Fundraiser Planned for Animal Shelter

Fundraiser Planned for Animal Shelter

Pictured are some of the many residents of the Fairfax County Animal Shelter.

Pictured are some of the many residents of the Fairfax County Animal Shelter. Picasa


Courtesy of Mary O'Mally

Pictured are some of the many residents of the Fairfax County Animal Shelter.

Each year, the nonprofit Friends of the Fairfax County Animal Shelter (FFCAS) raises money to pay for things the shelter can’t afford. And in June, it holds a wine-tasting and invites the public to participate.

In past years, it’s been at a beverage store. “But this time, we’re doing something totally different,” said FFCAS President Evelyn Grieve. “We’re having it at Paradise Springs Winery. And besides the wine-tasting, there’ll be appetizers, desserts and a raffle.”

The event is slated for Sunday, June 9, from 1-5 p.m., at the winery at 13219 Yates Ford Road in Clifton. Tickets are $30/person at Or mail checks payable to FFCAS to FFCAS, P.O. Box 2321, Centreville, VA 20122. It’s called “Wine, Whiskers & Wags” and includes samples of six or seven different wines, plus a free souvenir wine glass, and dogs are welcome.

“It’s a fun event because it’s an outing where people can just come and have a good time, while also helping the animals,” said Grieve. “It’s important to help support the shelter and ensure that all animals get a good home. These animals can’t speak for themselves, so we have to speak for them.”

FFCAS raised nearly $12,000 at last year’s event and, said Grieve, “We hope to do the same, this year. We may even have a small, silent auction, but we’ll definitely sell raffle tickets for cool things.”

Raffle items include baskets of wines; handmade, decorative, animal-print wall quilts; baskets of cat and dog treats, restaurant gift cards and items from Trader Joe’s. Also up for grabs will be genetic testing kits for animals; the winners will be able to test their dogs to see what breed or breeds they are.

Although most of the animals at the shelter are dogs and cats, the facility takes in practically any potential pet imaginable, such as birds, snakes, turtles, chinchillas and hamsters. Currently, it has several baby chicks that were given as Easter presents and then turned in to the shelter.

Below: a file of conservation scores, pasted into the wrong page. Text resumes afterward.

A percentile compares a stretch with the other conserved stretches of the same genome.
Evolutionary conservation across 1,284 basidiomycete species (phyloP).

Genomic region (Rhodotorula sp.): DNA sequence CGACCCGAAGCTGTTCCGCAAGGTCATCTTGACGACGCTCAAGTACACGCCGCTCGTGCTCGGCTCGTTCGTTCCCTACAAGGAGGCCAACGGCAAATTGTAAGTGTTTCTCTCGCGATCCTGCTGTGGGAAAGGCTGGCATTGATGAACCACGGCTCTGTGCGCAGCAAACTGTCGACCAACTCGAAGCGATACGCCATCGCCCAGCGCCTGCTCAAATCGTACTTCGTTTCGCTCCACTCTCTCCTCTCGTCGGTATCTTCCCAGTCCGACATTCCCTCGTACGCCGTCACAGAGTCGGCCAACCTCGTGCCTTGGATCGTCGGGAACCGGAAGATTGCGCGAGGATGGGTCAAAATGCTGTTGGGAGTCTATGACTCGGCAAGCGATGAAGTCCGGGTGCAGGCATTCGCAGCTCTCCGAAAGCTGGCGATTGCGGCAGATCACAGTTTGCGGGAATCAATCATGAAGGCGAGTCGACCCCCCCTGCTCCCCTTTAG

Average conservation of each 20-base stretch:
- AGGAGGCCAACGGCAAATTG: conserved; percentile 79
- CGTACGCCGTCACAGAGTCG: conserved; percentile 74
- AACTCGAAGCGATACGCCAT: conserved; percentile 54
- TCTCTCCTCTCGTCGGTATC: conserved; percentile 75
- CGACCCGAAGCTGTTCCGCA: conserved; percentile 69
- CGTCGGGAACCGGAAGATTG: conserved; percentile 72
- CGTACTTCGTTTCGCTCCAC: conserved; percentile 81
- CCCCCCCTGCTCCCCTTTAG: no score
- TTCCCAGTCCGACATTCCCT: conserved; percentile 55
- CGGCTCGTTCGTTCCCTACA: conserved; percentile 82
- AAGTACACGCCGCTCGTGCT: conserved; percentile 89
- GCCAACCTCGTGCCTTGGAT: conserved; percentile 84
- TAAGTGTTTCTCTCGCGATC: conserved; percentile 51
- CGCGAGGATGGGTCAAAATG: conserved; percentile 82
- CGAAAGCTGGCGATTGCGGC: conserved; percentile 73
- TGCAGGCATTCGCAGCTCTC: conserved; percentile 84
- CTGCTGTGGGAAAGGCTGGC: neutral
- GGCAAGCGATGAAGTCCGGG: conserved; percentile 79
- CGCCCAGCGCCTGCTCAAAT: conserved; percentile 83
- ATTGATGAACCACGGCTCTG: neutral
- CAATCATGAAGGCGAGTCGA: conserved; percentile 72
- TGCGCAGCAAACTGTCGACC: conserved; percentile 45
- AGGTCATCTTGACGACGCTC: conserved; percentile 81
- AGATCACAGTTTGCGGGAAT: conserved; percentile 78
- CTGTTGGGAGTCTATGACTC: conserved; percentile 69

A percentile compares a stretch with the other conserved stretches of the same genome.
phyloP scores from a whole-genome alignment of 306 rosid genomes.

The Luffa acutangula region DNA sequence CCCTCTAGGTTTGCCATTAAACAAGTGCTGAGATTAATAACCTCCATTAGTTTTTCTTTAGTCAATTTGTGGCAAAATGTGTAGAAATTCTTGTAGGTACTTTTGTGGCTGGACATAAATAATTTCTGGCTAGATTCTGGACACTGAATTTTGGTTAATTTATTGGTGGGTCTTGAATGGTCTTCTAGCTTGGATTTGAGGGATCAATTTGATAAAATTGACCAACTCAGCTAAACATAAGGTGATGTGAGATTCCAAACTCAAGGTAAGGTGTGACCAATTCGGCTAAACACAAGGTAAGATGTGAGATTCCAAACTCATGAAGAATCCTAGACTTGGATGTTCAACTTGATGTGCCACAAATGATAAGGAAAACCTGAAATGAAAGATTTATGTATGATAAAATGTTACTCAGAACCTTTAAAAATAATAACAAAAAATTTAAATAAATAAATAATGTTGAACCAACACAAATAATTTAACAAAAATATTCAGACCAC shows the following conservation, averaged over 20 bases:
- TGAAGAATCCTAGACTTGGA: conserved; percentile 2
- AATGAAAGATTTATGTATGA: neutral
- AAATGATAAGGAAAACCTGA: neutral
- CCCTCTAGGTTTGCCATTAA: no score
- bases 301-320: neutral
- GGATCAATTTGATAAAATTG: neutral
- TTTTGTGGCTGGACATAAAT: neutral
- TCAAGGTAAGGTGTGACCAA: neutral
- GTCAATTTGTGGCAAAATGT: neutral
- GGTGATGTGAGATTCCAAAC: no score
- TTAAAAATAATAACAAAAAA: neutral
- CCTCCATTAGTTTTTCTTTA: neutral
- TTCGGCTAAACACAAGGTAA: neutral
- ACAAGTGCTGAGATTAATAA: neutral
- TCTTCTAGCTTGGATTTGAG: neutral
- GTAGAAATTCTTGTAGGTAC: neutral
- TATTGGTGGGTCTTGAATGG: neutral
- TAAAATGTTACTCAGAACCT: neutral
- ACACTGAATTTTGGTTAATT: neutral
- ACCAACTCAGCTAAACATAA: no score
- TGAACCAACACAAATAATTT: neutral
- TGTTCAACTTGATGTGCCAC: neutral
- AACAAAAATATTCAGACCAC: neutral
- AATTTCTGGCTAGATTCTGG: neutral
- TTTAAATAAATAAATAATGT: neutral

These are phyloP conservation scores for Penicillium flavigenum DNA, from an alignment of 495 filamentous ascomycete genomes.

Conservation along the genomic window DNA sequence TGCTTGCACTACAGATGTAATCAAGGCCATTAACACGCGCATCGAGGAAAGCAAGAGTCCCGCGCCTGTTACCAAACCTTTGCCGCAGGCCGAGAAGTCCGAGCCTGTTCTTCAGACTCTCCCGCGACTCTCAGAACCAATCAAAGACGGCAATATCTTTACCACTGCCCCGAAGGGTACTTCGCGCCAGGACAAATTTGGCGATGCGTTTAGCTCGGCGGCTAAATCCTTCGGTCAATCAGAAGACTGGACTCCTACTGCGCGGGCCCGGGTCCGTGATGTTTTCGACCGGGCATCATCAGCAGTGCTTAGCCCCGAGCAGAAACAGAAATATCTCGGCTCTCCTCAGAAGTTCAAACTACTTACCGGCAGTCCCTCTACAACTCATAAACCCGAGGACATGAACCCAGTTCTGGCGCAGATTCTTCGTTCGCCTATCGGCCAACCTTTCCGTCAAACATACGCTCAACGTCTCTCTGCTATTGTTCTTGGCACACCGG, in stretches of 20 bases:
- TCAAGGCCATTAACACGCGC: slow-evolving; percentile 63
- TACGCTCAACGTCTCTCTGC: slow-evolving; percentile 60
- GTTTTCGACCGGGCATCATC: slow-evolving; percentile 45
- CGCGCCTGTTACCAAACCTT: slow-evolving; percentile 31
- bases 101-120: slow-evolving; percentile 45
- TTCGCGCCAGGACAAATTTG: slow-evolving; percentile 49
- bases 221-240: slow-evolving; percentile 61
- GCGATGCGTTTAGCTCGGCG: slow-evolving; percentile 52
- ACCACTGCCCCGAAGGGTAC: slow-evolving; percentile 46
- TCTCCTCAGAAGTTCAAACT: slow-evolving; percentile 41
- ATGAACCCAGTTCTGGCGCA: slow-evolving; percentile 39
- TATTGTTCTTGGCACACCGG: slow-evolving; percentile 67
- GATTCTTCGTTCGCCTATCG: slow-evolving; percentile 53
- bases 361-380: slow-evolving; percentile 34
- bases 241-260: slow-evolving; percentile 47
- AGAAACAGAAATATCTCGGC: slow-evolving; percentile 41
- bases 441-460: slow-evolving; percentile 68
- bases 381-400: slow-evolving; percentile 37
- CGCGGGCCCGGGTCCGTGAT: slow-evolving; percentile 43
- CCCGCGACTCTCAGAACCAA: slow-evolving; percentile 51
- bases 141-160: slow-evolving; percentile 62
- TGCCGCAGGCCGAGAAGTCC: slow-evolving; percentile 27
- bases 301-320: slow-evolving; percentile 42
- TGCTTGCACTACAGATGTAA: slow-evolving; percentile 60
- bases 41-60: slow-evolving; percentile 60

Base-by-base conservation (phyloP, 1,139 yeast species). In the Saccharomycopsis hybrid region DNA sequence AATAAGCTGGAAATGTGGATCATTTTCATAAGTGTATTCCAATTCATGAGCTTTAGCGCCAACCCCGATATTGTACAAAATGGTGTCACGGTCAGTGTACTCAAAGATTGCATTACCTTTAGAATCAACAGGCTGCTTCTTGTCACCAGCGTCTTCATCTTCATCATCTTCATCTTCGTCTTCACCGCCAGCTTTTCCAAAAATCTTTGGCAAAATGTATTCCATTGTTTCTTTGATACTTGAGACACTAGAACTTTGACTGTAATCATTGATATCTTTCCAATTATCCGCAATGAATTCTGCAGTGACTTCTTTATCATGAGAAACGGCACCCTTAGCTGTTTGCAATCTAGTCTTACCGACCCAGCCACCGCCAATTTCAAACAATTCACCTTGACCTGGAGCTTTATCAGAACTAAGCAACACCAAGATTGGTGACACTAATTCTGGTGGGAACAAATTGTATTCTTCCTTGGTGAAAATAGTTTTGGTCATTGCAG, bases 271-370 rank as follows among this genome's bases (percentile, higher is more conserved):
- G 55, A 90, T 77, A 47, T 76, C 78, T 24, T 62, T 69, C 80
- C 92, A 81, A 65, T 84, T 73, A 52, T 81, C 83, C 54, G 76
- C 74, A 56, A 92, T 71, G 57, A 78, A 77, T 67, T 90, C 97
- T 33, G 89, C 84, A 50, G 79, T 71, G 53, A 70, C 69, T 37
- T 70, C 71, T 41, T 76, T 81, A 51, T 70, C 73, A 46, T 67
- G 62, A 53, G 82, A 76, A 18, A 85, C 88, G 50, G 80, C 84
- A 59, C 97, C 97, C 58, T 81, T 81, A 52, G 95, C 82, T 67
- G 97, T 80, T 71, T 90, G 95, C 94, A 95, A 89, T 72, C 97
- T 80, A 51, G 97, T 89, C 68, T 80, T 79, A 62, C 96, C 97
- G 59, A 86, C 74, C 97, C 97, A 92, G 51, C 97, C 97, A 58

It’s also undergoing a major renovation that should be complete by fall. The dog holding areas — including isolation, quarantine, stray and adoption kennels — are all finished now, and all the dogs have been moved into the new section of the building. Cats for adoption have all been relocated to 40 cat condos in the new cat adoption room.

When construction is complete, there’ll also be 40 holding cages for cats. Other small animals are also now housed in the new area, and the new adoption wing is open, as is the new lobby. But the shelter still has many other needs, and that’s where the FFCAS comes in.

The all-volunteer group gives all the money it raises to the shelter. Proceeds from last year’s wine-tasting event were used to train shelter staff and volunteers to work with the dogs. This year, said Grieve, one of the things FFCAS wants to focus on is the dog-holding areas.

“Last year’s fundraiser enabled us to buy Kuranda beds for the dogs,” she said. “They’re nicer and softer than their old beds and are elevated off the ground. So from this year’s funds, we’d like to buy another 20-30 beds.”

A couple months ago, said Grieve, “We also bought special housing for all the small animals, like hamsters and mice, and that was about $3,500. And we purchased an ID-tag machine for about $3,600 to make tags for all the animals that leave the shelter. It’s free to each adopter — they get an ID tag and a collar with their new pet.”

So besides the dog beds, she said, FFCAS hopes to buy more tags and collars — and, perhaps, another small-mammal habitat. Then there are Nylabones. “Something we started this year is that all dogs coming to the shelter now receive Nylabones,” said Grieve. “They’re hard, bone-shaped toys and we’d like to purchase more of them.”

FFCAS also helps fund some special needs of the animals — such as when a dog brought in after being hit by a car requires emergency medical treatment, or older animals need lab work done to prove that they’re in good health and are still adoptable. In addition, it provides money and education for other programs, including the importance of spaying and neutering pets.

During all of 2012, FFCAS raised almost $60,000 total for the shelter. And Grieve would like more people to donate, join the group’s mailing list and help support its work.

Anyone wishing to donate to FFCAS may do so at the Web site, or by sending checks payable to the organization to: FFCAS, P.O. Box 2321, Centreville, VA 20122. It’s also part of the Combined Federal Campaign, so contributions may be made there, as well, by designating number 88219.

For more information, people may also check out the organization on Facebook at Friends of the Fairfax County Animal Shelter.

“We want people to think of this more as a resort for animals — a beautiful place, not just a shelter,” said Grieve. “The shelter staff and volunteers all do a great job. There are beautiful animals at the shelter and they all deserve a second chance. We want the animals to come in, be well-taken-care-of and go out as soon as possible to loving, caring homes.”